Nationalist parties from seven European countries convened in Vienna last weekend to join forces. The “patriotic and nationalist parties and movements” signed a so-called “Vienna Declaration” calling for a stop to immigration in the entire European Union and the defence of Europe against “terrorism, aggressive islamism, superpower imperialism and economic aggression by low-wage countries.” The parties also reject the European Constitution and demand that “geographically, culturally, religiously and ethnically non-European territories in Asia and Africa” will be excluded from joining the European Union.
The participants were invited by the Austrian Freedom Party (FPÖ) and included Jean-Marie Le Pen’s Front National from France, Alessandra Mussolini’s Azione Sociale from Italy, the Spanish Alternativa Española, the anti-Hungarian Great Romania Party, the openly anti-Semite Bulgarian party Ataka, and Belgium’s largest party, the Vlaams Belang. The Italian Lega Nord, the Danish People’s Party and Poland’s governing Law and Justice were not present but are said to have sent their greetings.
The parties agreed to create a European contact group with a permanent office in Vienna. They also plan to hold annual conferences together. Their main aim, however, is to create a common group in the European Parliament. From 2009 onwards the European Union, which will be joined by Bulgaria and Romania in 2007, will allow only pan-European parties to stand for the European elections. This is forcing right-wing parties, with often widely divergent views, to cooperate on a common platform.
Up till now the animosity between Jean-Marie Le Pen and FPÖ leader Jörg Haider had made international cooperation impossible. Le Pen and Haider each regarded themselves as the leading figure of the European nationalist right. Last April, however, the FPÖ split and Haider founded a new party, the BZÖ. With Le Pen growing older, Filip Dewinter, the charismatic strongman of the Vlaams Belang (VB), is generally seen as the new man to lead the European nationalist right.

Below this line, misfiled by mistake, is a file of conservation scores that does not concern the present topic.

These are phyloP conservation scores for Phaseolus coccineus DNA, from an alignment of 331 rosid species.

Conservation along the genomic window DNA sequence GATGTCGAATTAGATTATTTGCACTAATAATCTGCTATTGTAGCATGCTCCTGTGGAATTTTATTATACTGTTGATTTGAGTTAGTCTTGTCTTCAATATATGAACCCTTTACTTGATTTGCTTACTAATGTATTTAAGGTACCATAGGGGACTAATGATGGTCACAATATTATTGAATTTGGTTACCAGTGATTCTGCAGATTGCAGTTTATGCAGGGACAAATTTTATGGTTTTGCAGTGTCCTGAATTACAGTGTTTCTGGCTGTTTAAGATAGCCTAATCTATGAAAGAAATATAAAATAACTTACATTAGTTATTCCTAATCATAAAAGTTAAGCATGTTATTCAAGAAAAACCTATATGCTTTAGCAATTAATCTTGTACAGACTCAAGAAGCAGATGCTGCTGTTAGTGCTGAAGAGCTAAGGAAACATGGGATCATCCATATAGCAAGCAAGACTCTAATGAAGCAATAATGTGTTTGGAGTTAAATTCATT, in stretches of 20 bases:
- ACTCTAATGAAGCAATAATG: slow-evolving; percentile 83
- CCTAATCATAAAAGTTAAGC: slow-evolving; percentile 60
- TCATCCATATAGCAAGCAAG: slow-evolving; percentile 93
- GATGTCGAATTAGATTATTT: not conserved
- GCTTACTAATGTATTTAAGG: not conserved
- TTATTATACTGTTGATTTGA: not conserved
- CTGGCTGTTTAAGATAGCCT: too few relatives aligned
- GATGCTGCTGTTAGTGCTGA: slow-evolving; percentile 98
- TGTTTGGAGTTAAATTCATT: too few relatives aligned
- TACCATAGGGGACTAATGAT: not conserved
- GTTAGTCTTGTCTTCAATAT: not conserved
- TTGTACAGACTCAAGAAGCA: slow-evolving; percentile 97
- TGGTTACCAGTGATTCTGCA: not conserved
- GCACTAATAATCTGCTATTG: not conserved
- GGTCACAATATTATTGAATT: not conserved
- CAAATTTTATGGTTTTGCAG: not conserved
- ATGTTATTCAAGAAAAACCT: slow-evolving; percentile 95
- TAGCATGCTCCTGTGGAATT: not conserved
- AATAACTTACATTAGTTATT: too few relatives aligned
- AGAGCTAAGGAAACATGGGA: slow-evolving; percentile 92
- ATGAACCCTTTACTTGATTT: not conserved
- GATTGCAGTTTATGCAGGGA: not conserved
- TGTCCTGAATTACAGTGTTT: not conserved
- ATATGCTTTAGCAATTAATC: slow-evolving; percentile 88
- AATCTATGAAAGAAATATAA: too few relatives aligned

Dewinter, who has been a close friend of Le Pen for years, told the Austrian press on Monday that Haider had always been his “great example” but that he had been “disappointed” in him: “He is no longer the Haider that I knew.”
Within Dewinter’s own VB, however, there is dissatisfaction about the plans for international cooperation. The VB is a party which strives for the independence of Flanders, the Dutch-speaking north of Belgium. It is the largest party in Belgium, which has forced all other parties to team up against it. Polls predict that the VB will continue to grow. This might make it impossible for the other parties to form a coalition in 2009 – something which might very well lead to Belgium falling apart.
The VB, however, is made up of various groups who agree on the mutual aim of Flemish secession and in their opposition to multiculturalism, but not on economic issues or on ethical values. There is also a conservative Anglo-Saxon oriented wing in the party that would rather collaborate with the British Eurosceptics than with the continental far right. The party Council, the highest authority within the party, decided two years ago that the VB would not enter into alliances with any foreign political parties.